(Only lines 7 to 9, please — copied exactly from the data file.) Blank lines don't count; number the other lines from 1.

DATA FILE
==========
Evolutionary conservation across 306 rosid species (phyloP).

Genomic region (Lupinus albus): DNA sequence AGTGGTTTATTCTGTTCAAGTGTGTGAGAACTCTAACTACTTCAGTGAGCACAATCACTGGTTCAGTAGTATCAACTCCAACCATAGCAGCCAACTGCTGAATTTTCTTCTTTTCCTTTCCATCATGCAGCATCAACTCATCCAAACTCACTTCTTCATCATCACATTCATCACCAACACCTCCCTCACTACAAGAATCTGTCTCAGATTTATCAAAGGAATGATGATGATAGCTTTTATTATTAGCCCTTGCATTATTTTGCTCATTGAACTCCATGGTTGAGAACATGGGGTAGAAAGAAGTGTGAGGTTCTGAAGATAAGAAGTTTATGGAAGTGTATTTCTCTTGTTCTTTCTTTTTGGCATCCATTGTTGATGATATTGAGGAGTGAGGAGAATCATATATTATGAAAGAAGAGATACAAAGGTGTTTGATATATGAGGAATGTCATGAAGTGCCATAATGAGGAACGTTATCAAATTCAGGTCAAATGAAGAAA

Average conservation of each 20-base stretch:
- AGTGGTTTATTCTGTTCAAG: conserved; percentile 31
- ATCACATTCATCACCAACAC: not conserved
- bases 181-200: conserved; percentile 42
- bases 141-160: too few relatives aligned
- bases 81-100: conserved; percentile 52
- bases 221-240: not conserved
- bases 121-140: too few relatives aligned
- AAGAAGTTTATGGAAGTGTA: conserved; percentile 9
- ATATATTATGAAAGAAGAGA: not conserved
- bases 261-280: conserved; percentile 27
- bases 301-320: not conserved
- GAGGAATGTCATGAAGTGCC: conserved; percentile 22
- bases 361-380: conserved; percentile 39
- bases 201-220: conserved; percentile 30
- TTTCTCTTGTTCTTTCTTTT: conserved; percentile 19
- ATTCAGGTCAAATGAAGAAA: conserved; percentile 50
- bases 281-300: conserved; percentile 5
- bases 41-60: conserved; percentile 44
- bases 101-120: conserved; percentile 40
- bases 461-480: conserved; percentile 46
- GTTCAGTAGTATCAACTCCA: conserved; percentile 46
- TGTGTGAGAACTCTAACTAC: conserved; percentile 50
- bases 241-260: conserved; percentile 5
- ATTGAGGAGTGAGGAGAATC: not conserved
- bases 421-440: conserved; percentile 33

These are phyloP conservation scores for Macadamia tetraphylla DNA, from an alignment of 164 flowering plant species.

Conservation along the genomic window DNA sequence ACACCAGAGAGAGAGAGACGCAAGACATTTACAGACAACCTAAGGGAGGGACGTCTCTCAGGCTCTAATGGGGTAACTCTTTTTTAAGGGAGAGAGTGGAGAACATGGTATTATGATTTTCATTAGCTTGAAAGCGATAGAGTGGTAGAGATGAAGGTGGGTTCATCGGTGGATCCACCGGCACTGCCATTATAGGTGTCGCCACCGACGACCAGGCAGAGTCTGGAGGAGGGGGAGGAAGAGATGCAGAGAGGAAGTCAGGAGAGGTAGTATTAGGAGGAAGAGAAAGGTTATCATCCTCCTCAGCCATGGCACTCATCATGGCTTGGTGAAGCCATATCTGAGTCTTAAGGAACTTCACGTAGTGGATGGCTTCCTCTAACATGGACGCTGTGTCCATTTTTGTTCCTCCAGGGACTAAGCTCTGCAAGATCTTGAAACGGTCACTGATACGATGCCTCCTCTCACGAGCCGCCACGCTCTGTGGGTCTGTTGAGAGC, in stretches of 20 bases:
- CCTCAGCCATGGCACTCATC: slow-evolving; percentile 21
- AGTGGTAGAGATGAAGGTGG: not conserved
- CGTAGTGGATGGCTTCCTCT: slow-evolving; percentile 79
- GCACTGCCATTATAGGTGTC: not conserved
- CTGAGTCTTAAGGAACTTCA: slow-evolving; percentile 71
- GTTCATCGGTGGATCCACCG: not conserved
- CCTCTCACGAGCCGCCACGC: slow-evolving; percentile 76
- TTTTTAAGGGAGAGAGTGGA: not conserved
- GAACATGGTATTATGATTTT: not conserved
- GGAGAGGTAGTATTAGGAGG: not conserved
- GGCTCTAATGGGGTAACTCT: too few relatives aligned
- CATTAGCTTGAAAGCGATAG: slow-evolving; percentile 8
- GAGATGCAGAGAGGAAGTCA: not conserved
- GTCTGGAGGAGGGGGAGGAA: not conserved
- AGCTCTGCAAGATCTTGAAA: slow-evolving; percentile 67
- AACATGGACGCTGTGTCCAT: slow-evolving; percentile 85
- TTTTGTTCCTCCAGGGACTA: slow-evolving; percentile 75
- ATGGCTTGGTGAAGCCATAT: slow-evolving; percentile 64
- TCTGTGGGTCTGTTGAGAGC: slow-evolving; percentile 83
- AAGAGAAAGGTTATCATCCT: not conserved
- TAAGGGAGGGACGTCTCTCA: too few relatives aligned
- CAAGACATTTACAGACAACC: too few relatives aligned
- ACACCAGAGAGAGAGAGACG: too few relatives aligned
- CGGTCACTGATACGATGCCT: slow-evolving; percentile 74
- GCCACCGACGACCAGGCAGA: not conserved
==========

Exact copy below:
- bases 141-160: too few relatives aligned
- bases 81-100: conserved; percentile 52
- bases 221-240: not conserved